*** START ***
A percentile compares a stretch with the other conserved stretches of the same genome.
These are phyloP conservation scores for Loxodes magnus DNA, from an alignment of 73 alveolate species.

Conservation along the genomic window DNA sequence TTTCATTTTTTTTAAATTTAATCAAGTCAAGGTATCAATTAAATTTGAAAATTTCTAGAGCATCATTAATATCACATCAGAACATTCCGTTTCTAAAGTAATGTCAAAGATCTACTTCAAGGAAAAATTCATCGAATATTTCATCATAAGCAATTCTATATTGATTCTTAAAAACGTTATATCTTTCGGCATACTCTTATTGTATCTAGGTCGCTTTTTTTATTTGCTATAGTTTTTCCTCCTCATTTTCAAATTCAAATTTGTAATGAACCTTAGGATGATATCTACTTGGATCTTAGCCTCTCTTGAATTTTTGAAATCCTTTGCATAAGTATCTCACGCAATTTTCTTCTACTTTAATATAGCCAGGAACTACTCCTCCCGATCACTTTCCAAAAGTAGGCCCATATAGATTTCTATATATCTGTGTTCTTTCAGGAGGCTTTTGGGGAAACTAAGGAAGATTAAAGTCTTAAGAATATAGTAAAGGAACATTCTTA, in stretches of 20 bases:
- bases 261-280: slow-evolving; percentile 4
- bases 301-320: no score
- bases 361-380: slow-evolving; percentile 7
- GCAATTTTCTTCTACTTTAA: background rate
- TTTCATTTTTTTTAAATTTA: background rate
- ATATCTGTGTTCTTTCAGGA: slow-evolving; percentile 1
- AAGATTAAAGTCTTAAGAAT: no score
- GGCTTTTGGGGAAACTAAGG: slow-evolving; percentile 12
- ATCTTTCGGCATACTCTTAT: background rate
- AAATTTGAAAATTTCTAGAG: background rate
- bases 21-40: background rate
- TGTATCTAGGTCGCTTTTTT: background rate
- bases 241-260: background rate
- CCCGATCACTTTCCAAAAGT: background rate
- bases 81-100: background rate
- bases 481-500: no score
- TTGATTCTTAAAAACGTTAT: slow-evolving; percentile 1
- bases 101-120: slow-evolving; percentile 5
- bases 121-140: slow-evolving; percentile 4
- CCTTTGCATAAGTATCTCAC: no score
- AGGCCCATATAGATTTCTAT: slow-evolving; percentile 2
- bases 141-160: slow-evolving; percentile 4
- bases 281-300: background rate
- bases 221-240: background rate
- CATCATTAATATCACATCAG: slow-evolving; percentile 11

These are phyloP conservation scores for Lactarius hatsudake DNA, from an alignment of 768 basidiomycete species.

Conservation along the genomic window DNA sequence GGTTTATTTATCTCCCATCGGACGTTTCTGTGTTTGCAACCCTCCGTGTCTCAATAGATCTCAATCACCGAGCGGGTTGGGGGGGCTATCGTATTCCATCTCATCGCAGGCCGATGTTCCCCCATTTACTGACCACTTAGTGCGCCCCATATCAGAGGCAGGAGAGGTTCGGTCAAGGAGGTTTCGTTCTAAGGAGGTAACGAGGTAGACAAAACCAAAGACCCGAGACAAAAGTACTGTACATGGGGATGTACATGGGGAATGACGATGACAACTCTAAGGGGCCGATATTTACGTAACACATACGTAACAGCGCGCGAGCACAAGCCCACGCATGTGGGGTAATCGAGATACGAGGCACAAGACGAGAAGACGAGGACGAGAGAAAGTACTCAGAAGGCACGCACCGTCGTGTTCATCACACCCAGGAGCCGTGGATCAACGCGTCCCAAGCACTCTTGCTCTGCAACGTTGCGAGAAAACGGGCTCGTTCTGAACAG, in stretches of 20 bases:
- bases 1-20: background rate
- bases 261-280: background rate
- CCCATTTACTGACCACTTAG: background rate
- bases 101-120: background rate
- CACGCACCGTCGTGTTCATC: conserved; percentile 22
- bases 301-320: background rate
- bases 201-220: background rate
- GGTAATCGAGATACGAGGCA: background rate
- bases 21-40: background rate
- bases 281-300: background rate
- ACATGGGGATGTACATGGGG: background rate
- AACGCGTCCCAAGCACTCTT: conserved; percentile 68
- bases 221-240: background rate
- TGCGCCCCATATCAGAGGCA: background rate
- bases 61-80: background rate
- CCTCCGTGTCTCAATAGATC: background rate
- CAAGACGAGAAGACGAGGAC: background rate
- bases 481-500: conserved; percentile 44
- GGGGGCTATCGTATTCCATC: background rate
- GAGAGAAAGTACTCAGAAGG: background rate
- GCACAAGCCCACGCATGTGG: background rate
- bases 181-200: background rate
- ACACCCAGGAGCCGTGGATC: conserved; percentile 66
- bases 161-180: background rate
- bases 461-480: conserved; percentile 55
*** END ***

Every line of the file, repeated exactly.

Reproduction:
A percentile compares a stretch with the other conserved stretches of the same genome.
These are phyloP conservation scores for Loxodes magnus DNA, from an alignment of 73 alveolate species.

Conservation along the genomic window DNA sequence TTTCATTTTTTTTAAATTTAATCAAGTCAAGGTATCAATTAAATTTGAAAATTTCTAGAGCATCATTAATATCACATCAGAACATTCCGTTTCTAAAGTAATGTCAAAGATCTACTTCAAGGAAAAATTCATCGAATATTTCATCATAAGCAATTCTATATTGATTCTTAAAAACGTTATATCTTTCGGCATACTCTTATTGTATCTAGGTCGCTTTTTTTATTTGCTATAGTTTTTCCTCCTCATTTTCAAATTCAAATTTGTAATGAACCTTAGGATGATATCTACTTGGATCTTAGCCTCTCTTGAATTTTTGAAATCCTTTGCATAAGTATCTCACGCAATTTTCTTCTACTTTAATATAGCCAGGAACTACTCCTCCCGATCACTTTCCAAAAGTAGGCCCATATAGATTTCTATATATCTGTGTTCTTTCAGGAGGCTTTTGGGGAAACTAAGGAAGATTAAAGTCTTAAGAATATAGTAAAGGAACATTCTTA, in stretches of 20 bases:
- bases 261-280: slow-evolving; percentile 4
- bases 301-320: no score
- bases 361-380: slow-evolving; percentile 7
- GCAATTTTCTTCTACTTTAA: background rate
- TTTCATTTTTTTTAAATTTA: background rate
- ATATCTGTGTTCTTTCAGGA: slow-evolving; percentile 1
- AAGATTAAAGTCTTAAGAAT: no score
- GGCTTTTGGGGAAACTAAGG: slow-evolving; percentile 12
- ATCTTTCGGCATACTCTTAT: background rate
- AAATTTGAAAATTTCTAGAG: background rate
- bases 21-40: background rate
- TGTATCTAGGTCGCTTTTTT: background rate
- bases 241-260: background rate
- CCCGATCACTTTCCAAAAGT: background rate
- bases 81-100: background rate
- bases 481-500: no score
- TTGATTCTTAAAAACGTTAT: slow-evolving; percentile 1
- bases 101-120: slow-evolving; percentile 5
- bases 121-140: slow-evolving; percentile 4
- CCTTTGCATAAGTATCTCAC: no score
- AGGCCCATATAGATTTCTAT: slow-evolving; percentile 2
- bases 141-160: slow-evolving; percentile 4
- bases 281-300: background rate
- bases 221-240: background rate
- CATCATTAATATCACATCAG: slow-evolving; percentile 11

These are phyloP conservation scores for Lactarius hatsudake DNA, from an alignment of 768 basidiomycete species.

Conservation along the genomic window DNA sequence GGTTTATTTATCTCCCATCGGACGTTTCTGTGTTTGCAACCCTCCGTGTCTCAATAGATCTCAATCACCGAGCGGGTTGGGGGGGCTATCGTATTCCATCTCATCGCAGGCCGATGTTCCCCCATTTACTGACCACTTAGTGCGCCCCATATCAGAGGCAGGAGAGGTTCGGTCAAGGAGGTTTCGTTCTAAGGAGGTAACGAGGTAGACAAAACCAAAGACCCGAGACAAAAGTACTGTACATGGGGATGTACATGGGGAATGACGATGACAACTCTAAGGGGCCGATATTTACGTAACACATACGTAACAGCGCGCGAGCACAAGCCCACGCATGTGGGGTAATCGAGATACGAGGCACAAGACGAGAAGACGAGGACGAGAGAAAGTACTCAGAAGGCACGCACCGTCGTGTTCATCACACCCAGGAGCCGTGGATCAACGCGTCCCAAGCACTCTTGCTCTGCAACGTTGCGAGAAAACGGGCTCGTTCTGAACAG, in stretches of 20 bases:
- bases 1-20: background rate
- bases 261-280: background rate
- CCCATTTACTGACCACTTAG: background rate
- bases 101-120: background rate
- CACGCACCGTCGTGTTCATC: conserved; percentile 22
- bases 301-320: background rate
- bases 201-220: background rate
- GGTAATCGAGATACGAGGCA: background rate
- bases 21-40: background rate
- bases 281-300: background rate
- ACATGGGGATGTACATGGGG: background rate
- AACGCGTCCCAAGCACTCTT: conserved; percentile 68
- bases 221-240: background rate
- TGCGCCCCATATCAGAGGCA: background rate
- bases 61-80: background rate
- CCTCCGTGTCTCAATAGATC: background rate
- CAAGACGAGAAGACGAGGAC: background rate
- bases 481-500: conserved; percentile 44
- GGGGGCTATCGTATTCCATC: background rate
- GAGAGAAAGTACTCAGAAGG: background rate
- GCACAAGCCCACGCATGTGG: background rate
- bases 181-200: background rate
- ACACCCAGGAGCCGTGGATC: conserved; percentile 66
- bases 161-180: background rate
- bases 461-480: conserved; percentile 55